Many states have adopted similar legislation. The Ohio statute holds any employees having control or supervision of or charged with the responsibility of filing returns, or officers or trustees responsible for the execution of the corporation s or business trust s fiscal responsibilities personally liable for the failure (to remit taxes collected). 5 Oklahoma uses the standards in the Internal Revenue Code to hold an officer or director liable for sales taxes, income taxes and motor fuels taxes.

The following illustrates the advantage of a stricter definition of personal liability. Best Products Company of New York filed for bankruptcy on January 5, 1991. The Texas Comptroller filed a p roof of claim in January 1991 for December 1990 sales taxes in the amount of $2.3 million. 6

The company owed sales taxes in other states as well. Because Ohio held the corporate officers personally liable for the company s sales tax, Best filed a motion in bankruptcy court to pay Ohio approximately $2 million in sales tax. It did not make such a motion to pay its Texas sales tax obligation. Texas is receiving its $2.3 million over time without interest under the bankruptcy court s ruling.

The Legislature should amend Section 111.016 of the Texas Tax Code to specifically define person as any officer or director of a corporation who has control, supervision, or responsibility for filing returns or paying taxes collected by the corporation and owed to the state.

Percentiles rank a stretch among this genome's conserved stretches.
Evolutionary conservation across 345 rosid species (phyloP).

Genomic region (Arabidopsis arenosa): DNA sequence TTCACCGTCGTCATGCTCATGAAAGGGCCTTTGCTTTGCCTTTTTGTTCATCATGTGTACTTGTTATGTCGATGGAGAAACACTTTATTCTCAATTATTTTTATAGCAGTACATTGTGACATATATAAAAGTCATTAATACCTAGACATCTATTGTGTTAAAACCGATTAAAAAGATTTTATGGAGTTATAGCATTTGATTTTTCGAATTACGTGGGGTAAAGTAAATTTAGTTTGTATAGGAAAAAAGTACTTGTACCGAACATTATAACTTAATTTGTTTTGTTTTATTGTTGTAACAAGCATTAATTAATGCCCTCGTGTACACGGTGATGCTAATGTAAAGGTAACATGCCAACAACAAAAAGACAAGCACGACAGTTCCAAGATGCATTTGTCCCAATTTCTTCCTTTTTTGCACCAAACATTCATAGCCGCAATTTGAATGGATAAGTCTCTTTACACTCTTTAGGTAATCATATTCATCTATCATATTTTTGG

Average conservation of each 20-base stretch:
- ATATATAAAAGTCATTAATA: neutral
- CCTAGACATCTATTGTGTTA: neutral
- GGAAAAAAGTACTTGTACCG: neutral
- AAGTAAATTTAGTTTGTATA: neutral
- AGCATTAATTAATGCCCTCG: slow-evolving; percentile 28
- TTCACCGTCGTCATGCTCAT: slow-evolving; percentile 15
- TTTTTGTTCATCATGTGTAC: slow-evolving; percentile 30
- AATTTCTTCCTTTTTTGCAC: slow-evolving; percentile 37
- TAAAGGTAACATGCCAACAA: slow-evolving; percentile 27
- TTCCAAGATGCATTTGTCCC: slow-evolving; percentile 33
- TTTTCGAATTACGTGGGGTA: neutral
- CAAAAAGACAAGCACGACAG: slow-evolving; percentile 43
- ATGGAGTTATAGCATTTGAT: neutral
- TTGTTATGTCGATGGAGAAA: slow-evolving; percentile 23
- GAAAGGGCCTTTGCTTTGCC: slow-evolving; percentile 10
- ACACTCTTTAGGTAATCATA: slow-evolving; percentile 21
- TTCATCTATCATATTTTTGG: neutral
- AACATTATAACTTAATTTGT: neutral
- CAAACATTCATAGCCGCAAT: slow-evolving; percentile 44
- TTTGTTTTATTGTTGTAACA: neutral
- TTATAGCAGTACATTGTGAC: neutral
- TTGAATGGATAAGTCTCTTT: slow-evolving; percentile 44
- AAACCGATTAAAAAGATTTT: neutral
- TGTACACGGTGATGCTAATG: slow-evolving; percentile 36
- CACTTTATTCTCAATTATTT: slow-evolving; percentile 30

Officers and directors of corporations should be held liable for taxes that are collected but not remitted, and such liability should not be discharged in the event of bankruptcy.

This change would allow the state to collect existing tax money in tax collection efforts against delinquent taxpayers and would largely not affect most taxpayers. With the new language, the state would have an easier time collecting its taxes in contested cases. The threat of personal liabi lity for corporate officers would be an incentive for the corporation to pay its tax obligations before a case got to court. The federal government and many other states have used similar statutory language effectively.

This clarification of current policy would not affect most taxpayers. It would impact only those who wrongfully withhold taxes. They could no longer challenge a tax liability based on the argument that they did not personally divert taxes to other uses.

Fiscal Impact
Many cases in which the state currently does not collect tax revenue would be settled in favor of the state or would be settled without having to file a claim. The following estimated revenue gain is based on the number of recent cases and the amount of ta x money involved. Actual gains could fluctuate from year to year due to the timing of court cases.

Fiscal Revenue Gain to the Gain to the Total Gain Change in
Year General Revenue Fund State Highway Fund 006 to the State FTEs

1994 $4,300,000 $1,000,000 $5,300,000 0
1995 4,300,000 1,000,000 5,300,000 0
1996 4,300,000 1,000,000 5,300,000 0
1997 4,300,000 1,000,000 5,300,000 0
1998 4,300,000 1,000,000 5,300,000 0

1 Dixon v. State, 808 S.W. 2d 721 (Texas Court of Appeals Austin, 1991).
2 N. S. SportsWear, Inc. and Norman Stalarow v. State, No. 3-90-225-CV (Texas Court of Appeals Austin, 1991).
3 W. E. Burgess v. State, No. 3-90-174-CV, growing out of a summary judgment granted at the trial court level on May 24, 1990.
4 26 U.S.C. Section 6671b.
5 Ohio Rev. Code Ann. Section 5739.33.
6 State of Texas v. Best Products Co., Inc., Adversary Proceeding No. 91-6094A (U. S. Bankruptcy Court of Southern New York).